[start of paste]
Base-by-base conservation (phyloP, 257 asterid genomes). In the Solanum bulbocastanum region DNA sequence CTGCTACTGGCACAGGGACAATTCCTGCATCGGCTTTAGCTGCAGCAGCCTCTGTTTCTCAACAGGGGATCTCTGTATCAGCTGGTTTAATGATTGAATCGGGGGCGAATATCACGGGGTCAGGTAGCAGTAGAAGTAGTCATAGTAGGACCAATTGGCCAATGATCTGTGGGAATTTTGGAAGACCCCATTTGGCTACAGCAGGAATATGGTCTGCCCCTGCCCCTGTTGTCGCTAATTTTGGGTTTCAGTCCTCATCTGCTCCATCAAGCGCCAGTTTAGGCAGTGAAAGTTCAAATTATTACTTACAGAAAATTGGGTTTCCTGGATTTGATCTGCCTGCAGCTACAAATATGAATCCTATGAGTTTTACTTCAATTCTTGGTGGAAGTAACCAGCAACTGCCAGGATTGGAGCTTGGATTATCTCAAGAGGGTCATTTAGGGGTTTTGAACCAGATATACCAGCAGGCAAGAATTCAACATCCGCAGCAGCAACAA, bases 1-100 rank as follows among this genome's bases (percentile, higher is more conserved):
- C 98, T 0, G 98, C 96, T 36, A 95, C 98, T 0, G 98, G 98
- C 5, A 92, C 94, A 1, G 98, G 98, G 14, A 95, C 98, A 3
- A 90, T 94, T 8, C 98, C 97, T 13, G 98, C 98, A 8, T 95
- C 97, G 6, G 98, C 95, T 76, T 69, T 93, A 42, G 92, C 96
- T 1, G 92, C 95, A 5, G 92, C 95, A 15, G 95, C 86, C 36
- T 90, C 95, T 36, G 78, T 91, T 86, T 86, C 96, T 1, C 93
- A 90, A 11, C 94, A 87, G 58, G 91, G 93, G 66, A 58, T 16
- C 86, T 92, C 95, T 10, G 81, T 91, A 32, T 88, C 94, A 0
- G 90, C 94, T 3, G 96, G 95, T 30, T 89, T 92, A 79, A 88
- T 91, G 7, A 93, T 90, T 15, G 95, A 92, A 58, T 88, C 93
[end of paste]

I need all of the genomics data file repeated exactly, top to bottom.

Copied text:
Base-by-base conservation (phyloP, 257 asterid genomes). In the Solanum bulbocastanum region DNA sequence CTGCTACTGGCACAGGGACAATTCCTGCATCGGCTTTAGCTGCAGCAGCCTCTGTTTCTCAACAGGGGATCTCTGTATCAGCTGGTTTAATGATTGAATCGGGGGCGAATATCACGGGGTCAGGTAGCAGTAGAAGTAGTCATAGTAGGACCAATTGGCCAATGATCTGTGGGAATTTTGGAAGACCCCATTTGGCTACAGCAGGAATATGGTCTGCCCCTGCCCCTGTTGTCGCTAATTTTGGGTTTCAGTCCTCATCTGCTCCATCAAGCGCCAGTTTAGGCAGTGAAAGTTCAAATTATTACTTACAGAAAATTGGGTTTCCTGGATTTGATCTGCCTGCAGCTACAAATATGAATCCTATGAGTTTTACTTCAATTCTTGGTGGAAGTAACCAGCAACTGCCAGGATTGGAGCTTGGATTATCTCAAGAGGGTCATTTAGGGGTTTTGAACCAGATATACCAGCAGGCAAGAATTCAACATCCGCAGCAGCAACAA, bases 1-100 rank as follows among this genome's bases (percentile, higher is more conserved):
- C 98, T 0, G 98, C 96, T 36, A 95, C 98, T 0, G 98, G 98
- C 5, A 92, C 94, A 1, G 98, G 98, G 14, A 95, C 98, A 3
- A 90, T 94, T 8, C 98, C 97, T 13, G 98, C 98, A 8, T 95
- C 97, G 6, G 98, C 95, T 76, T 69, T 93, A 42, G 92, C 96
- T 1, G 92, C 95, A 5, G 92, C 95, A 15, G 95, C 86, C 36
- T 90, C 95, T 36, G 78, T 91, T 86, T 86, C 96, T 1, C 93
- A 90, A 11, C 94, A 87, G 58, G 91, G 93, G 66, A 58, T 16
- C 86, T 92, C 95, T 10, G 81, T 91, A 32, T 88, C 94, A 0
- G 90, C 94, T 3, G 96, G 95, T 30, T 89, T 92, A 79, A 88
- T 91, G 7, A 93, T 90, T 15, G 95, A 92, A 58, T 88, C 93